> You might ask whether selfishness and competition plays a role in
> our bodies. Of course we are familiar with the ultimate selfishness
> that occurs in a cancer when a cell reproduces excessively, but this
> is a harmful state. Are there systems which rely on competition to
> work properly?
I think parts of the immune system might be doing it, as different
antibodies both attack each other, forming weird epistatic networks of
mutual excitation and inhibition (which may or may not be important
for immune system memory - the jury is still out). There is also a
kind of competition between B cells about who gets to divide depending
on how well their antibodies fit an antigen.
In the brain, there are a lot of competition between cell groups, as
they mutually inhibit each other but excite themselves. Hence a
stimulus will lead to a competition but bias it towards the group that
responds the most to the stimulus, making it win eventually. This
appears to occur in many parts of the cortex and basal ganglia, and
underlies things like perceptual rivalries and decision making. In the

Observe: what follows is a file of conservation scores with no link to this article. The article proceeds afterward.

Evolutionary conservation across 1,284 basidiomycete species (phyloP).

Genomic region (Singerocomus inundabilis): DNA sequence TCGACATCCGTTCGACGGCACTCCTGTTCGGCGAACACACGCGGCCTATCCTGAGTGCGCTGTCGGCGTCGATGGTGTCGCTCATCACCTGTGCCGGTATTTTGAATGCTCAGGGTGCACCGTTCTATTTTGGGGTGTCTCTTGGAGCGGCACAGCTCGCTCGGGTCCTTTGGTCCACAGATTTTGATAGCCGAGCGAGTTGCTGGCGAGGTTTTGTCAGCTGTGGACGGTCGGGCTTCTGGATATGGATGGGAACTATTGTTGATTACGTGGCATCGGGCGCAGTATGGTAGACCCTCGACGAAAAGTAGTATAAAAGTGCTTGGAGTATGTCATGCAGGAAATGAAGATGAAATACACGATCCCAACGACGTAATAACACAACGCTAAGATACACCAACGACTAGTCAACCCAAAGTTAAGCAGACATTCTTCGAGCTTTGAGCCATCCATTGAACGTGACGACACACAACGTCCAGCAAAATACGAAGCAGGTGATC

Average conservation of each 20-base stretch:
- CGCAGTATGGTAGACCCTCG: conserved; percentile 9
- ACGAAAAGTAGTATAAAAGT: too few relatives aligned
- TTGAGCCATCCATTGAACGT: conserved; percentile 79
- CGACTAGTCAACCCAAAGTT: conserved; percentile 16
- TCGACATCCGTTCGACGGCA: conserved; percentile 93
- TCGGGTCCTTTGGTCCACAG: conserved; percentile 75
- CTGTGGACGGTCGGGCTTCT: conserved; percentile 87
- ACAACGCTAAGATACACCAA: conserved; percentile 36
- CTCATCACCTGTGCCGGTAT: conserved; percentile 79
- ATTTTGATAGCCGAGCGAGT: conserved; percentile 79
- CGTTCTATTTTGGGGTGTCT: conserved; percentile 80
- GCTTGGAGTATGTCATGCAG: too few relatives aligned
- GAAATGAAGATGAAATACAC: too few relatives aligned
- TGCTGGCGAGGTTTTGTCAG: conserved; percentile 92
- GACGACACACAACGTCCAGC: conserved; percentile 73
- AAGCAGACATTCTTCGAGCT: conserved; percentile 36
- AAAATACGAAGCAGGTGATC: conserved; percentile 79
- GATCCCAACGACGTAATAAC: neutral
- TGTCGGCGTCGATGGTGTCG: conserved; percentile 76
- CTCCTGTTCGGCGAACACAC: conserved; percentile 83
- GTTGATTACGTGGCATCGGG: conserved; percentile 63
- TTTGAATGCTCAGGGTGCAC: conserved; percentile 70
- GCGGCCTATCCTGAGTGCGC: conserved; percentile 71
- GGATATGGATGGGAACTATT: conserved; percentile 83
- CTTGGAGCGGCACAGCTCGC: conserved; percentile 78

spinal cord such competition appears to be part of central pattern
generators creating rhythmic motions like walking or swimming. In
addition, there is a bit of competition among synpases about being the
"best" synapse to activate the postsynaptic cell - the best will grow,
while less efficient synapses might disappear.
Pattern formation is in general also a competitive process, as
different cells exude morphogens trying to influence their neighbors
to differentiate in one way or another or attract growing axons from
the nervous system. The structure of local blood vessel networks are
likely set by a competing process where different parts of tissue
demand oxygen and nutrient, and the parts that signal the loudest get
Competition is everywhere in the body, it is just that the system is
tuned to make it produce beneficial results.
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